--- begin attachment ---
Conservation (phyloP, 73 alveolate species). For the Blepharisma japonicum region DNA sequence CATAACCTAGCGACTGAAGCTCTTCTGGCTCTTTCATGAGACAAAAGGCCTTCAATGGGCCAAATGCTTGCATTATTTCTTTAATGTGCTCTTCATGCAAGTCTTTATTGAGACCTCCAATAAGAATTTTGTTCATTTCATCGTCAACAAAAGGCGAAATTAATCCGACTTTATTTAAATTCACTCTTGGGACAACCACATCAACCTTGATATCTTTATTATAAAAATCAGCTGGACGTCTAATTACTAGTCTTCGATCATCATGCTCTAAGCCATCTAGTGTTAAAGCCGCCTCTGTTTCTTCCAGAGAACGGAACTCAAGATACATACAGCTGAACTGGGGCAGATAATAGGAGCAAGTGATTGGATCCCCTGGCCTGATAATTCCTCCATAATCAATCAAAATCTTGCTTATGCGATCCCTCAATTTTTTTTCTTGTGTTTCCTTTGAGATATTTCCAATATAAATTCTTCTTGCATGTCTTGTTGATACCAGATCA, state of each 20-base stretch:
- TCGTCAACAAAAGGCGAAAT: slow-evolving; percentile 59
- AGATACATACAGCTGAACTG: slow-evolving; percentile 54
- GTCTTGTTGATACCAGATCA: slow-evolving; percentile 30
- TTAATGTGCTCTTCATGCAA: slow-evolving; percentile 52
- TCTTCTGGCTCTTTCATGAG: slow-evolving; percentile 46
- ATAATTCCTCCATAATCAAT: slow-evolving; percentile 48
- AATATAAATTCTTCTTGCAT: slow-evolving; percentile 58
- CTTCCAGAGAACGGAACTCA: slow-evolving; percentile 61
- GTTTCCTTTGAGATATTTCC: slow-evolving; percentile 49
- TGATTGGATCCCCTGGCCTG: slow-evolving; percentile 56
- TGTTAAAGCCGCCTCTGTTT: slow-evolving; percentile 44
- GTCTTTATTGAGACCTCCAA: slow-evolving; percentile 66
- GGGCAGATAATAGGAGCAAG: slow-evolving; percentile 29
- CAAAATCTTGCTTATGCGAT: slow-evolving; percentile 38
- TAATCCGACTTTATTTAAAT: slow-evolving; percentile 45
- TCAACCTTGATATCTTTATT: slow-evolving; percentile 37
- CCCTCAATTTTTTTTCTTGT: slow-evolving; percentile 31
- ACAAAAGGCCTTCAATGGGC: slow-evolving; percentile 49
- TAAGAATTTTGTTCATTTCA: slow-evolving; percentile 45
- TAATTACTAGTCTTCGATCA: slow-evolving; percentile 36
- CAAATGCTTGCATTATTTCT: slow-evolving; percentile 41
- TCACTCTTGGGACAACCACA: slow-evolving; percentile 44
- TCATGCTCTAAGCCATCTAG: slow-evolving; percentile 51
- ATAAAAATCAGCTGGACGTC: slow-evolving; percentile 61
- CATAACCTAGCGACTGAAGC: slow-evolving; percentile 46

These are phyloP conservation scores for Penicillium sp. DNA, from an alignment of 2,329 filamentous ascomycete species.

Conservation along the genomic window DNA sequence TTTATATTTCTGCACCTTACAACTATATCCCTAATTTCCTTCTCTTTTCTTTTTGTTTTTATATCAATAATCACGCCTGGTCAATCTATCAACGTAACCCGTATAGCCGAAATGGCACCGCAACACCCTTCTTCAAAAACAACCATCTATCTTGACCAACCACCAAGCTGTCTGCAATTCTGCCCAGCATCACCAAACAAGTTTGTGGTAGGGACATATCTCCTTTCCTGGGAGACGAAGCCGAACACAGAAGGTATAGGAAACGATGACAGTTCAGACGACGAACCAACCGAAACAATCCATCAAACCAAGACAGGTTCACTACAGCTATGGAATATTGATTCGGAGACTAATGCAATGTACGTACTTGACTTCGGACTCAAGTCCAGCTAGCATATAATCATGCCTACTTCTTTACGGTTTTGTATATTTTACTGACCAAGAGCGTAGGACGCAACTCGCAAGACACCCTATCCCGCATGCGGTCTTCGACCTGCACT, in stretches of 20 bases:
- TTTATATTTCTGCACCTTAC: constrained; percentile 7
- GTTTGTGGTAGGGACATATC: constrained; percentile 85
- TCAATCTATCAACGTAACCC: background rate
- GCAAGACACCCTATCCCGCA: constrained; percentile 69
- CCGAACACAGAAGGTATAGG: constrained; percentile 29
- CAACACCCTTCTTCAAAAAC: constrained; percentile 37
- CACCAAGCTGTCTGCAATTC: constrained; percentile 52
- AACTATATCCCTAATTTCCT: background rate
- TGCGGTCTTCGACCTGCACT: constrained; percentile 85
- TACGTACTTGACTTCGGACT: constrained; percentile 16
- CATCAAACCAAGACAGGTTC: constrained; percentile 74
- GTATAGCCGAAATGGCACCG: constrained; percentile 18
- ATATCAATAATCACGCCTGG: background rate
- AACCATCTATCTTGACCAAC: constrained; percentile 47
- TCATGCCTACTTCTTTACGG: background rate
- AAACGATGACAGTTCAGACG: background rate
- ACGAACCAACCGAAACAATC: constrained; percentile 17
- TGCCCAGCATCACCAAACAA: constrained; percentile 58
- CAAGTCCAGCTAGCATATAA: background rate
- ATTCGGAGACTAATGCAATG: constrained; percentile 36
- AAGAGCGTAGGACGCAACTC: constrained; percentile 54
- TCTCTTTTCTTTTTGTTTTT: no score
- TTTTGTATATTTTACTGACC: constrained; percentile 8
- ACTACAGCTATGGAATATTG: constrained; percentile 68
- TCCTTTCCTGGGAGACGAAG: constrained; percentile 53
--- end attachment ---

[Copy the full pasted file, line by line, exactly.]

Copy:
Conservation (phyloP, 73 alveolate species). For the Blepharisma japonicum region DNA sequence CATAACCTAGCGACTGAAGCTCTTCTGGCTCTTTCATGAGACAAAAGGCCTTCAATGGGCCAAATGCTTGCATTATTTCTTTAATGTGCTCTTCATGCAAGTCTTTATTGAGACCTCCAATAAGAATTTTGTTCATTTCATCGTCAACAAAAGGCGAAATTAATCCGACTTTATTTAAATTCACTCTTGGGACAACCACATCAACCTTGATATCTTTATTATAAAAATCAGCTGGACGTCTAATTACTAGTCTTCGATCATCATGCTCTAAGCCATCTAGTGTTAAAGCCGCCTCTGTTTCTTCCAGAGAACGGAACTCAAGATACATACAGCTGAACTGGGGCAGATAATAGGAGCAAGTGATTGGATCCCCTGGCCTGATAATTCCTCCATAATCAATCAAAATCTTGCTTATGCGATCCCTCAATTTTTTTTCTTGTGTTTCCTTTGAGATATTTCCAATATAAATTCTTCTTGCATGTCTTGTTGATACCAGATCA, state of each 20-base stretch:
- TCGTCAACAAAAGGCGAAAT: slow-evolving; percentile 59
- AGATACATACAGCTGAACTG: slow-evolving; percentile 54
- GTCTTGTTGATACCAGATCA: slow-evolving; percentile 30
- TTAATGTGCTCTTCATGCAA: slow-evolving; percentile 52
- TCTTCTGGCTCTTTCATGAG: slow-evolving; percentile 46
- ATAATTCCTCCATAATCAAT: slow-evolving; percentile 48
- AATATAAATTCTTCTTGCAT: slow-evolving; percentile 58
- CTTCCAGAGAACGGAACTCA: slow-evolving; percentile 61
- GTTTCCTTTGAGATATTTCC: slow-evolving; percentile 49
- TGATTGGATCCCCTGGCCTG: slow-evolving; percentile 56
- TGTTAAAGCCGCCTCTGTTT: slow-evolving; percentile 44
- GTCTTTATTGAGACCTCCAA: slow-evolving; percentile 66
- GGGCAGATAATAGGAGCAAG: slow-evolving; percentile 29
- CAAAATCTTGCTTATGCGAT: slow-evolving; percentile 38
- TAATCCGACTTTATTTAAAT: slow-evolving; percentile 45
- TCAACCTTGATATCTTTATT: slow-evolving; percentile 37
- CCCTCAATTTTTTTTCTTGT: slow-evolving; percentile 31
- ACAAAAGGCCTTCAATGGGC: slow-evolving; percentile 49
- TAAGAATTTTGTTCATTTCA: slow-evolving; percentile 45
- TAATTACTAGTCTTCGATCA: slow-evolving; percentile 36
- CAAATGCTTGCATTATTTCT: slow-evolving; percentile 41
- TCACTCTTGGGACAACCACA: slow-evolving; percentile 44
- TCATGCTCTAAGCCATCTAG: slow-evolving; percentile 51
- ATAAAAATCAGCTGGACGTC: slow-evolving; percentile 61
- CATAACCTAGCGACTGAAGC: slow-evolving; percentile 46

These are phyloP conservation scores for Penicillium sp. DNA, from an alignment of 2,329 filamentous ascomycete species.

Conservation along the genomic window DNA sequence TTTATATTTCTGCACCTTACAACTATATCCCTAATTTCCTTCTCTTTTCTTTTTGTTTTTATATCAATAATCACGCCTGGTCAATCTATCAACGTAACCCGTATAGCCGAAATGGCACCGCAACACCCTTCTTCAAAAACAACCATCTATCTTGACCAACCACCAAGCTGTCTGCAATTCTGCCCAGCATCACCAAACAAGTTTGTGGTAGGGACATATCTCCTTTCCTGGGAGACGAAGCCGAACACAGAAGGTATAGGAAACGATGACAGTTCAGACGACGAACCAACCGAAACAATCCATCAAACCAAGACAGGTTCACTACAGCTATGGAATATTGATTCGGAGACTAATGCAATGTACGTACTTGACTTCGGACTCAAGTCCAGCTAGCATATAATCATGCCTACTTCTTTACGGTTTTGTATATTTTACTGACCAAGAGCGTAGGACGCAACTCGCAAGACACCCTATCCCGCATGCGGTCTTCGACCTGCACT, in stretches of 20 bases:
- TTTATATTTCTGCACCTTAC: constrained; percentile 7
- GTTTGTGGTAGGGACATATC: constrained; percentile 85
- TCAATCTATCAACGTAACCC: background rate
- GCAAGACACCCTATCCCGCA: constrained; percentile 69
- CCGAACACAGAAGGTATAGG: constrained; percentile 29
- CAACACCCTTCTTCAAAAAC: constrained; percentile 37
- CACCAAGCTGTCTGCAATTC: constrained; percentile 52
- AACTATATCCCTAATTTCCT: background rate
- TGCGGTCTTCGACCTGCACT: constrained; percentile 85
- TACGTACTTGACTTCGGACT: constrained; percentile 16
- CATCAAACCAAGACAGGTTC: constrained; percentile 74
- GTATAGCCGAAATGGCACCG: constrained; percentile 18
- ATATCAATAATCACGCCTGG: background rate
- AACCATCTATCTTGACCAAC: constrained; percentile 47
- TCATGCCTACTTCTTTACGG: background rate
- AAACGATGACAGTTCAGACG: background rate
- ACGAACCAACCGAAACAATC: constrained; percentile 17
- TGCCCAGCATCACCAAACAA: constrained; percentile 58
- CAAGTCCAGCTAGCATATAA: background rate
- ATTCGGAGACTAATGCAATG: constrained; percentile 36
- AAGAGCGTAGGACGCAACTC: constrained; percentile 54
- TCTCTTTTCTTTTTGTTTTT: no score
- TTTTGTATATTTTACTGACC: constrained; percentile 8
- ACTACAGCTATGGAATATTG: constrained; percentile 68
- TCCTTTCCTGGGAGACGAAG: constrained; percentile 53